In 2017, it’s hard to find even the smallest IT shop without some sort of Linux. For many, Linux is at the core of their operations, providing everything from file shares to websites and databases to KVM hosts to network-attached storage devices. If you have assets in AWS, Google Compute Engine, Azure or other cloud vendor, chances are, Linux is fundamental to all you do there too. As a result, your Linux systems aren’t an afterthought. They’re an integral part of your environment.

With improved tools, Linux and Windows systems have grown to play well together, but the same seamless connections that make that seamlessness an admin’s dream are now creating new worries.

That’s because even the most well patched and well managed Linux systems can become malware carriers. That is, Samba-based CIFS file shares can pass along viruses without becoming infected themselves, spreading malware across your networked infrastructure.

Scanning these shares with Windows-based antivirus tools can ferret out some of the malware, but it can open other vulnerabilities. If a permanent Samba share mounted on a user’s Windows 10 desktop is part of a nightly scan, you may be scanning unencrypted files across your network, exposing files to sniffing that can compromise secure files, passwords and sensitive data.

At the same time, “local” scans of remote systems often tempt—or require—you to grant a Windows PC greater permission than you would grant a typical Windows user. If that’s the case, you could be adding risk. If you’ve centralized the file-share scans on, say, a Windows server instead of locally, a network or power outage could quietly halt the scans.

Fortunately, there are a number of alternatives to the sort of piecemeal approach many rely on to keep their Linux machines free of malware, including automation tools, native-OS antivirus software and updated awareness. 

Arming Yourself with a Few Basic Countermeasures

Arming Yourself with a Few Basic Countermeasures

By far, the greatest attack surfaces for would-be Linux attackers are unpatched kernels and packages. If you’re not regularly running updates, applying timely patches and paying attention to security news, you’re not trying hard enough. After all, you can automate updates—particularly security updates—pretty easily these days with native Linux tools or third-party apps like Ansible, Chef or Puppet. There’s really no excuse for running a ten-year-old version of Apache or FTP or SSH server, and it’s really asking for it.

Of course, your users continue to be a large source of risk, but it’s not just end users who don’t pay attention to malware risks. Admins can be just as guilty—particularly if they assume they have no risk in the first place.

A good example of this is clear if you take a look at Google trends in routine searches for “malware”, “ransomware”, “WannaCry”, “ExPetr” and “Petya”. Almost no one Googled malware terms until the WannaCry virus hit, but even then, interest peaked at 21 (out of 100). Ransomware searches went from a steady 0 or 1 to 100 on May 15, 2017, when WannaCry was in mid-stride, but the interest waned nearly as quickly as it appeared, returning to near 0 less than two weeks later.

Granted, Google searches alone can only hint at what people are thinking and worrying about, but you don’t have to be a Big Data scientist to know that most people are content with what they already know—or think they know— about malware, its variants and its risks. If your users aren’t paying attention, surely you must be, particularly if you’re in a highly regulated industry, such as healthcare, finance or higher education where privacy is paramount.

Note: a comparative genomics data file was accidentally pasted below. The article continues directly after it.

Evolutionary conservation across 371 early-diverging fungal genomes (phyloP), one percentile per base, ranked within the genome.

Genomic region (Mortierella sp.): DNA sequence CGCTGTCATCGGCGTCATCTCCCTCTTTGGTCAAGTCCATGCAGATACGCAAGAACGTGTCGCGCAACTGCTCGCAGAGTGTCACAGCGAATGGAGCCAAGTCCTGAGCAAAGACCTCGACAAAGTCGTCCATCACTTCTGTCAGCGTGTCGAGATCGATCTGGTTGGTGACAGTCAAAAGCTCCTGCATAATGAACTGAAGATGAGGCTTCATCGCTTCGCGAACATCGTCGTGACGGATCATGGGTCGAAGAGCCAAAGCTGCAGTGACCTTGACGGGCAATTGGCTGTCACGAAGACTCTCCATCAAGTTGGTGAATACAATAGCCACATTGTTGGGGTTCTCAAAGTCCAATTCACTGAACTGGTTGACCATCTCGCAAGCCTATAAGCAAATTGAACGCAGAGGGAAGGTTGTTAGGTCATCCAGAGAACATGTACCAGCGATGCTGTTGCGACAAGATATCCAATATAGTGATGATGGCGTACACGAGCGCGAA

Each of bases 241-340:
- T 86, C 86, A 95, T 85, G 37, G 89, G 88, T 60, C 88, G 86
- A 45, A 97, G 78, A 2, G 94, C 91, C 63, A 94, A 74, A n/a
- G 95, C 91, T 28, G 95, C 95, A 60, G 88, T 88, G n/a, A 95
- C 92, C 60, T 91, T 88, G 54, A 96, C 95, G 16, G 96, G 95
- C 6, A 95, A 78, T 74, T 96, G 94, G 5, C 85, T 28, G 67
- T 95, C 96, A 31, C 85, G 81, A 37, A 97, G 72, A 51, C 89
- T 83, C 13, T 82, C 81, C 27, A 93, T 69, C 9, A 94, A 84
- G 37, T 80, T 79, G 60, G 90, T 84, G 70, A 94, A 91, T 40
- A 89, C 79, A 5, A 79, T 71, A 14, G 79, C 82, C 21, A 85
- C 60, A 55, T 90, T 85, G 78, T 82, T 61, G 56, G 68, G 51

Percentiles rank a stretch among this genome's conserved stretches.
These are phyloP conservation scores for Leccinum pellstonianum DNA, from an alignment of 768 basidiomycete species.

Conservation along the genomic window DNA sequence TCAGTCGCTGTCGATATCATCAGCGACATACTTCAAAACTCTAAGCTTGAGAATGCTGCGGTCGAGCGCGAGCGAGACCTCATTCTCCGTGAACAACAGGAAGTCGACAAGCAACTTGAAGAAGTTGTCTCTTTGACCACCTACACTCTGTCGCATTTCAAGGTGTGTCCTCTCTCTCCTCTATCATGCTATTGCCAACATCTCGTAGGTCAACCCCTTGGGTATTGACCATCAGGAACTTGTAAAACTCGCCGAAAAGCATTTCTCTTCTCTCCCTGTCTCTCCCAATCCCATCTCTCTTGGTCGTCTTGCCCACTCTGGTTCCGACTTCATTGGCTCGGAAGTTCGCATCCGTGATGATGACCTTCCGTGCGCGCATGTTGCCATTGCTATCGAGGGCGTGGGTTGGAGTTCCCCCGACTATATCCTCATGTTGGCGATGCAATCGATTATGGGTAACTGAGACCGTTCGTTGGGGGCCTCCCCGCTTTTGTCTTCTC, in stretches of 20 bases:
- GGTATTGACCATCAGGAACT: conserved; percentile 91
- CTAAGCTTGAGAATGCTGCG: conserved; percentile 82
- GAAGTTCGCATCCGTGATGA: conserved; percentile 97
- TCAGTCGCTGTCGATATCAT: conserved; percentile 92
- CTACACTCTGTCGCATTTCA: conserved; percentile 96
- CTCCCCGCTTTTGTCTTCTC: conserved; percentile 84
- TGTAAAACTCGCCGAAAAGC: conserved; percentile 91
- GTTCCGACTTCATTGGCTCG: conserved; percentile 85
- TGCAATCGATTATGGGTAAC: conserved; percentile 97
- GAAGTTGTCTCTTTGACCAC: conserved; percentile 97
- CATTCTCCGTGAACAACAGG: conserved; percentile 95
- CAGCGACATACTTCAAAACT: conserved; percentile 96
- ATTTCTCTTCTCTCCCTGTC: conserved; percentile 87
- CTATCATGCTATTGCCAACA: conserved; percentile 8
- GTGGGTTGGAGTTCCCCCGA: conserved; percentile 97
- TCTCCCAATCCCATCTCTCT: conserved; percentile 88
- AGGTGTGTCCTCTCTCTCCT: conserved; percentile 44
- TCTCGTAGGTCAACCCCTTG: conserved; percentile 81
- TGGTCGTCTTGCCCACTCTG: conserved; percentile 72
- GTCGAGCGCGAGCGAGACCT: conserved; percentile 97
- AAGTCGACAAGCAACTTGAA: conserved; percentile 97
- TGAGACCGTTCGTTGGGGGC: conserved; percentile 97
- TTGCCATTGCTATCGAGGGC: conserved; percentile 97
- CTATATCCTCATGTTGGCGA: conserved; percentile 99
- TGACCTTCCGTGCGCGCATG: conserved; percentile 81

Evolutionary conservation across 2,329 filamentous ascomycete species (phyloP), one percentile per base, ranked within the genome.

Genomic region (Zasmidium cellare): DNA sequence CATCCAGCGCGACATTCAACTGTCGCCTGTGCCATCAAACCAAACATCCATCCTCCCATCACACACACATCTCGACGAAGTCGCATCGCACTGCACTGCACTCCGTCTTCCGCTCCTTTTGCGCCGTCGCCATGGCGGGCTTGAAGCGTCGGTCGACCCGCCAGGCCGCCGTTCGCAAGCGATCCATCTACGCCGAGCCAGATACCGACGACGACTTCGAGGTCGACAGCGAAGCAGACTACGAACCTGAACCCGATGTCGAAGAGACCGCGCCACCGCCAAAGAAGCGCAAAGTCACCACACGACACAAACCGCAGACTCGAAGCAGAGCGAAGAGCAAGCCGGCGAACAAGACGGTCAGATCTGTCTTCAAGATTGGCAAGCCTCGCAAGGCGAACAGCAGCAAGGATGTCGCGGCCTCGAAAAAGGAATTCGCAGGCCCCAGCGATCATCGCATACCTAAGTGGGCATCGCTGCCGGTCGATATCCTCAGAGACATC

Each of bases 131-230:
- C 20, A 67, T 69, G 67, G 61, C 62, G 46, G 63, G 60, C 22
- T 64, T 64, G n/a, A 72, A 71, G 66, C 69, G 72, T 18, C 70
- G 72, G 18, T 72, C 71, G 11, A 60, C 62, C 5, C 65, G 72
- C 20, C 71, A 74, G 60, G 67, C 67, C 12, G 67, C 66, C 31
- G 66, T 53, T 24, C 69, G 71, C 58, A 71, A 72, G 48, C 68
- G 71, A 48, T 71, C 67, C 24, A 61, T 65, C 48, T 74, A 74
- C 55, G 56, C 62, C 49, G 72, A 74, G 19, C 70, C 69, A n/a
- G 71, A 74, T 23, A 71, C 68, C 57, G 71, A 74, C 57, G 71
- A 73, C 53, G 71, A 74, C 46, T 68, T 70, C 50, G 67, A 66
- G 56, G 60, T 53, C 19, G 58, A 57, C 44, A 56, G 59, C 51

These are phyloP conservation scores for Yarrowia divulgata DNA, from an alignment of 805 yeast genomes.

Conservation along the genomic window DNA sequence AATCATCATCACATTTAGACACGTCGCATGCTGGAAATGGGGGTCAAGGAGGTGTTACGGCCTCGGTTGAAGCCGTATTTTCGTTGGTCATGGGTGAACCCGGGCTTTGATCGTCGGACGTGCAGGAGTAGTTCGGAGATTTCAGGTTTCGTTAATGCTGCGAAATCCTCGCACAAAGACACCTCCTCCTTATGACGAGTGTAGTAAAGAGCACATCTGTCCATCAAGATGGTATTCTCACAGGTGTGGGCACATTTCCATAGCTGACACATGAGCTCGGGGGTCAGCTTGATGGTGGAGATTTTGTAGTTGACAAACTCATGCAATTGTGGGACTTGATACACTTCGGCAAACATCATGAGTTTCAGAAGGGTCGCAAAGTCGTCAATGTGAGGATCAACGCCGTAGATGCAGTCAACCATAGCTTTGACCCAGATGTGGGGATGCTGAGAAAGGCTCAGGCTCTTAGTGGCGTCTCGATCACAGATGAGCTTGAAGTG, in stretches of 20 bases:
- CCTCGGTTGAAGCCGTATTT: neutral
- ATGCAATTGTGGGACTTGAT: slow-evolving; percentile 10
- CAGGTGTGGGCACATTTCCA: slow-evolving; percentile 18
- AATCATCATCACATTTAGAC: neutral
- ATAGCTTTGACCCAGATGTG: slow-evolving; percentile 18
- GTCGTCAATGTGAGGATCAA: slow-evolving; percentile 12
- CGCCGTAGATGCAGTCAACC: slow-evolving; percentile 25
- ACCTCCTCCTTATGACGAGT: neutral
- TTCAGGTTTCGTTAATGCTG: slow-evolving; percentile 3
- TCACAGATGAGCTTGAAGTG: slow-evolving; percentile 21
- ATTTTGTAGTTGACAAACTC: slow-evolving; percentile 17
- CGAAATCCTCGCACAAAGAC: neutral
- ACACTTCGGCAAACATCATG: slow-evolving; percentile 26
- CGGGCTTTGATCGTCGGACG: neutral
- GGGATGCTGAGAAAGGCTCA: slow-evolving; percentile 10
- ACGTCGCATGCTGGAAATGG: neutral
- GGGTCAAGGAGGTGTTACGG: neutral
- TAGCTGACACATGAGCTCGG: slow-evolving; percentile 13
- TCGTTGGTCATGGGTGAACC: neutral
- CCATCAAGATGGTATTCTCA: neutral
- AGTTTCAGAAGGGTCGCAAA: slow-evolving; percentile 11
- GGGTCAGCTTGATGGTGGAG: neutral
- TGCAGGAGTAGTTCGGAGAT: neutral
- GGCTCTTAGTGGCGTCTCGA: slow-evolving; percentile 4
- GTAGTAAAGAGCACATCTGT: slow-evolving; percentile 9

If you’re subject to the Health Insurance Portability and Accountability Act (HIPAA), the Family Educational Rights and Privacy Act (FERPA) or the Payment Card Industry Data Security Standard (PCI DSS), not adhering to security and data privacy standards can cost you three ways: in lost data, fines and credibility.

Figure 1

Google trends show that malware searches only peak with and outbreak happens

 

FIGURE 1. People just aren’t generally curious about daily malware risks, according to Google search activity. Searches peaked for “ransomware” and “WannaCry” when international media carried the story, but they quickly faded back to nil (source: https://trends.google.com/trends/explore?date=2017-02-09%20 2017-08-09&q=%2Fm%2F0582c,WannaCry,ExPetr,ransomware,Petya).

How Attacks Happen and How to Avoid

How Attacks Happen and How to Avoid

Them In case you missed it, hubris can be a Linux user’s greatest downfall, but it’s only one of the top security risks to keep in mind and mitigate.

Don’t Presume Linux Is Not a Target and Do Nothing Surely, we’ve moved past this extreme level of complacency, but I’d be willing to bet there are many people who believe in the immutability of their Linux systems and do nothing. Think of Java and other crossplatform tools. They’re designed to work on a variety of platforms unmodified. That means they can be executed on Linux systems and wreck havoc—even on well maintained ones. Don’t presume Linux is more secure than Windows and, therefore, presume Linux is 100% secure. Again, OS bias (or just outdated knowledge) can blind admins to risks to their beloved Linux systems.

Recognize That Files on Any Platform Can Be Encrypted and Locked for Ransomware Malware today is not just for Windows any more. Files on any filesystem—Windows, Mac, Linux, IBM i and AIX included—are vulnerable. You don’t have to look far for examples of comprised or maliciously encrypted files on all of those platforms. Linux never was fully immune and is less so today.Unpatched Software, Including SSH and Common Services Like Apache and FTP, Create Vulnerabilities Regular updates and patching work to lower your risks dramatically. Still, many people don’t do them, perhaps for fear of “breaking” apps that rely on older versions of, say, PHP. If you’re not updating your systems for fear of breaking old custom apps, you need to do some soul-searching. Does the cost of redeveloping an app outweigh the security risk? Do the math and decide—soon.